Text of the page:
|Sloping hillside carpeted with Trillium grandiflorum|
Of all the beautiful and enchanting spring ephemeral wildflowers that carpet the forests and woodlots of Ohio this time of year it's the Trillium that make my heart beat the fastest. Trillium, Wake-robin, Stinking Benjamin...call them what you want, I call them all perfect. In our lush and diverse state we have/had eight species that call our fertile soil home.
|Trillium recurvatum (T)|
|Trillium recurvatum (T) - yellow form|
Of the eight, three are currently listed on Ohio's threatened/endangered species list. Nodding Trillium (Trillium cernuum) is extripated, meaning it is no longer known to exist inside our borders; Prairie Trillium (T. recurvatum) is threatened and only known in the extreme southwest corner in Hamilton and Clermont counties; and the breath-taking Painted Trillium (T. undulatum) which is endangered and only found in Ohio's most northeasterly county of Ashtabula. Another uncommon species of Trillium is Red Trillium (T. erectum) which is predominately found in the unglaciated eastern half of the state. I do not have any pictures of this plant in my database/catalog which will hopefully change over the weekend during Flora-Quest down in Adams and Scioto counties.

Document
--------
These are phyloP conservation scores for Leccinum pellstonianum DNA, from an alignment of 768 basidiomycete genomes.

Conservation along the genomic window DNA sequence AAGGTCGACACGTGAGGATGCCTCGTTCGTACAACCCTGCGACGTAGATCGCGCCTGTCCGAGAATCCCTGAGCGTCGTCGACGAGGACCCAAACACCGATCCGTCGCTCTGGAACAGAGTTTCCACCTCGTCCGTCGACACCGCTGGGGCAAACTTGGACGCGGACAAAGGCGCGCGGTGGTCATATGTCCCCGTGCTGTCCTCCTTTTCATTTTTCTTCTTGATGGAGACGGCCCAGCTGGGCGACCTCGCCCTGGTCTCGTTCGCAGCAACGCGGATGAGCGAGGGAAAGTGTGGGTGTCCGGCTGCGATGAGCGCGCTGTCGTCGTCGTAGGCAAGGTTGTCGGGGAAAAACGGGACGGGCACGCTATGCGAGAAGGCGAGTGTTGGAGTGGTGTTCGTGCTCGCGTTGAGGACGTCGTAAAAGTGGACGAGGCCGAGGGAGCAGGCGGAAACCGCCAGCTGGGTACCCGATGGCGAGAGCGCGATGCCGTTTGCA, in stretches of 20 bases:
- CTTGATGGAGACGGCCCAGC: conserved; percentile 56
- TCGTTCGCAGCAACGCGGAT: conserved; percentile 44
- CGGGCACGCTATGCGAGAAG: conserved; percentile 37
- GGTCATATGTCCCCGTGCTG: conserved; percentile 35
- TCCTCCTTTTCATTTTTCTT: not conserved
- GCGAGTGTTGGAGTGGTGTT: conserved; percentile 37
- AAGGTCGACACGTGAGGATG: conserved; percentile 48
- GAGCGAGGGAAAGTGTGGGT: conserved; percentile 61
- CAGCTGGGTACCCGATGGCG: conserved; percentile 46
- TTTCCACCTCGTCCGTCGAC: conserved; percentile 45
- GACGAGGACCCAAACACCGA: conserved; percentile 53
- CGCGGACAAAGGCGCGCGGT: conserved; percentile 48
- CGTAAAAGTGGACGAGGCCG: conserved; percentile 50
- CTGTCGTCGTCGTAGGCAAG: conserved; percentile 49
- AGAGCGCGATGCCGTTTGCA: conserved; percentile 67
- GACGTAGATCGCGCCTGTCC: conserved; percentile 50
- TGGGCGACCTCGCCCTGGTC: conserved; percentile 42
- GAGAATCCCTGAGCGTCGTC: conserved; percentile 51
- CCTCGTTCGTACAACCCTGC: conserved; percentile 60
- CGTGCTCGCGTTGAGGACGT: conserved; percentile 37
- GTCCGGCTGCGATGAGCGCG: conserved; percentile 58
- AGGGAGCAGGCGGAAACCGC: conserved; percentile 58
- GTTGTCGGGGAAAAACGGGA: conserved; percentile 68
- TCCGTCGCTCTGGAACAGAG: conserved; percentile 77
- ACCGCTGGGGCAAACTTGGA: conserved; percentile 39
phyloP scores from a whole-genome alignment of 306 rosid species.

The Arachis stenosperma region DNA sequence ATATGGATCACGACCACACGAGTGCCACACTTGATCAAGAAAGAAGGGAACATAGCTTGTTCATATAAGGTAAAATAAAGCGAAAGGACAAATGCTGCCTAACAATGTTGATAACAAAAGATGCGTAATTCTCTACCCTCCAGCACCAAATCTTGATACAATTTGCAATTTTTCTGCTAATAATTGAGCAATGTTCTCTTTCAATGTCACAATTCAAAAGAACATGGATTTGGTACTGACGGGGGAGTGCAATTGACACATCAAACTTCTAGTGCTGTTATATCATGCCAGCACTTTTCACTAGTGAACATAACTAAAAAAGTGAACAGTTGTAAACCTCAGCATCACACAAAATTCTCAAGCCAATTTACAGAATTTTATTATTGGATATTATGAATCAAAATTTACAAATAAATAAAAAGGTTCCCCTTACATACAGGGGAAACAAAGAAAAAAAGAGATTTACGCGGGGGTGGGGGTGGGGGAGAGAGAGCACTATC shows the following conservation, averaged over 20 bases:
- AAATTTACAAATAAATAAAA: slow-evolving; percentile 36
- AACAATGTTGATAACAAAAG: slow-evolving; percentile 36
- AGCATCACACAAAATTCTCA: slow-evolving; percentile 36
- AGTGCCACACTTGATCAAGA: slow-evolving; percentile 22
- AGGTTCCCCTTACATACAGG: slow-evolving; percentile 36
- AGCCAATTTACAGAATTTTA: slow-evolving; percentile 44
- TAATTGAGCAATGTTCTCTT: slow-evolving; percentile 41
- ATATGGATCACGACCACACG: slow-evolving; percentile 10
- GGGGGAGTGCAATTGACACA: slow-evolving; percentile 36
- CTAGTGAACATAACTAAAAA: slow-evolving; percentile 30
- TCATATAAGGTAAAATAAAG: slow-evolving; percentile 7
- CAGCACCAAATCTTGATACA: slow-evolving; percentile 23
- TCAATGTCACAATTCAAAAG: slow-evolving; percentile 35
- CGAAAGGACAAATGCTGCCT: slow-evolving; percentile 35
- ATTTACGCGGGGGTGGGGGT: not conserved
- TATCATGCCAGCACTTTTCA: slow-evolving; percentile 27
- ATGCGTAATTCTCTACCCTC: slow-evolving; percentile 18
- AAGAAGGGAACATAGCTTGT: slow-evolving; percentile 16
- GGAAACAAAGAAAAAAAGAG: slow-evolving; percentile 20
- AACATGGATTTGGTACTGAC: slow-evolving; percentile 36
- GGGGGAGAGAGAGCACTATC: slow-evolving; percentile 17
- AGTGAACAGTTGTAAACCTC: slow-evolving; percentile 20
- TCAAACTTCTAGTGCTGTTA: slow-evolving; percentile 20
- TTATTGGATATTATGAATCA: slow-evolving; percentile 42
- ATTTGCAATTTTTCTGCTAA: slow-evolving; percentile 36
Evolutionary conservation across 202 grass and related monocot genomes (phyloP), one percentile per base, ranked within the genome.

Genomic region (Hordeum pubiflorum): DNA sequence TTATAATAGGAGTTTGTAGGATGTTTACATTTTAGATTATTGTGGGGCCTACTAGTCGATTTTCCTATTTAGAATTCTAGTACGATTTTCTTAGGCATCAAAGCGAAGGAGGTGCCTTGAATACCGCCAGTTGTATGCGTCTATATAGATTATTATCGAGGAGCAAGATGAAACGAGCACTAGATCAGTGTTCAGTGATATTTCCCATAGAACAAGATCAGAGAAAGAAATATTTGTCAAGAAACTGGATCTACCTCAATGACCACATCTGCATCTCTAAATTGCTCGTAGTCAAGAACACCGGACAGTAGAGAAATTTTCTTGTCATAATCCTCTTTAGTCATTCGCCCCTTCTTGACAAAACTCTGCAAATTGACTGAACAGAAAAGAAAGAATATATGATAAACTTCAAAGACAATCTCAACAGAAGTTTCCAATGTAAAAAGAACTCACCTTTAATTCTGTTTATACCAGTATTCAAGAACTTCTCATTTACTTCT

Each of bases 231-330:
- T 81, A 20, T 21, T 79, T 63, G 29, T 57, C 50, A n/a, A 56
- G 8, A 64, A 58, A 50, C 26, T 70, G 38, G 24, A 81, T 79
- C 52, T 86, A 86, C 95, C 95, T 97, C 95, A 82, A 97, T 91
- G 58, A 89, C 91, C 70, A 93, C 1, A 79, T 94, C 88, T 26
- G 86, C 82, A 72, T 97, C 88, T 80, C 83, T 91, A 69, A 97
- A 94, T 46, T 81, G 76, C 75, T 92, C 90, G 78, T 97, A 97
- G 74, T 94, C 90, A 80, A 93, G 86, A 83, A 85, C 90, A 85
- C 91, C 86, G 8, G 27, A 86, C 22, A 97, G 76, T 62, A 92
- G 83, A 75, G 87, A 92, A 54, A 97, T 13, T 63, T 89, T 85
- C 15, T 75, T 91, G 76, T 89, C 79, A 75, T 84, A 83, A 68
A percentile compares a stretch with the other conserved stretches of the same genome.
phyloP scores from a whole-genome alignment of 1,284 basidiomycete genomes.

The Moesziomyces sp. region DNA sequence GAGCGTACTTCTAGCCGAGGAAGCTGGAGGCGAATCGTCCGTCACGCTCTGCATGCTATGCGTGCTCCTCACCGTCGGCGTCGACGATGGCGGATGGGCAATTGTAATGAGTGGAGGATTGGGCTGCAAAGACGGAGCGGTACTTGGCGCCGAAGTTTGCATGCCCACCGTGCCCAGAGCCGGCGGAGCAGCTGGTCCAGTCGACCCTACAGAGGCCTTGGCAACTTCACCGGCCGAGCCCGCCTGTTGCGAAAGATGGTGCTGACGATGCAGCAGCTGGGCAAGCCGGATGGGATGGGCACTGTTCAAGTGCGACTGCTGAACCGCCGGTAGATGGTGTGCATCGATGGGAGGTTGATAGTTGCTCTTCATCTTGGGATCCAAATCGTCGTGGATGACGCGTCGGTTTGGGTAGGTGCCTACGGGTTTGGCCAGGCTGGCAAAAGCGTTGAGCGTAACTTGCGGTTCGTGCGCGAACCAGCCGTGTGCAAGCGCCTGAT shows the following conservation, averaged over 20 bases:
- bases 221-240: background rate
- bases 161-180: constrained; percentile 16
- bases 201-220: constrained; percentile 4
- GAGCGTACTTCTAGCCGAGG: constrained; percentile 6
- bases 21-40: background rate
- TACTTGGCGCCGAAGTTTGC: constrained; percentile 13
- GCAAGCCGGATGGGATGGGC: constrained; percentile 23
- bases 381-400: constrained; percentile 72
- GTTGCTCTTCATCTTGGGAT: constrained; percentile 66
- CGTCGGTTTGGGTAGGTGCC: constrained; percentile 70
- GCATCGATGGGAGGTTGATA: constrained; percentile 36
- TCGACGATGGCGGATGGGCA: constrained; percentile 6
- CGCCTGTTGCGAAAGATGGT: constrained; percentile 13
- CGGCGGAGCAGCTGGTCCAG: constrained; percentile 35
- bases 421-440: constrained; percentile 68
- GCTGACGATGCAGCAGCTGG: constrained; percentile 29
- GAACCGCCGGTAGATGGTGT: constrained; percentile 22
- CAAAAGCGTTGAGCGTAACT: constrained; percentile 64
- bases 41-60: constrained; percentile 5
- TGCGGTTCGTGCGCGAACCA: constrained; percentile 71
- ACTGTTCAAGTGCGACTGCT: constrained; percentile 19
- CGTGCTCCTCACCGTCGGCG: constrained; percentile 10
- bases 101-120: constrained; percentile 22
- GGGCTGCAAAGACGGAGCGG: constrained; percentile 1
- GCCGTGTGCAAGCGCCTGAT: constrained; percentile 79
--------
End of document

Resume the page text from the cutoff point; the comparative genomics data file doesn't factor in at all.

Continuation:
While not on the state list, least not yet, Snow Trillium (T. nivale) is a relatively rare species only found in scattered, local populations in the southwestern quarter of the state where limestone bedrock is quite common. I did a separate post on the earliest and smallest of Ohio's Trillium a ways back that you can read if you click here.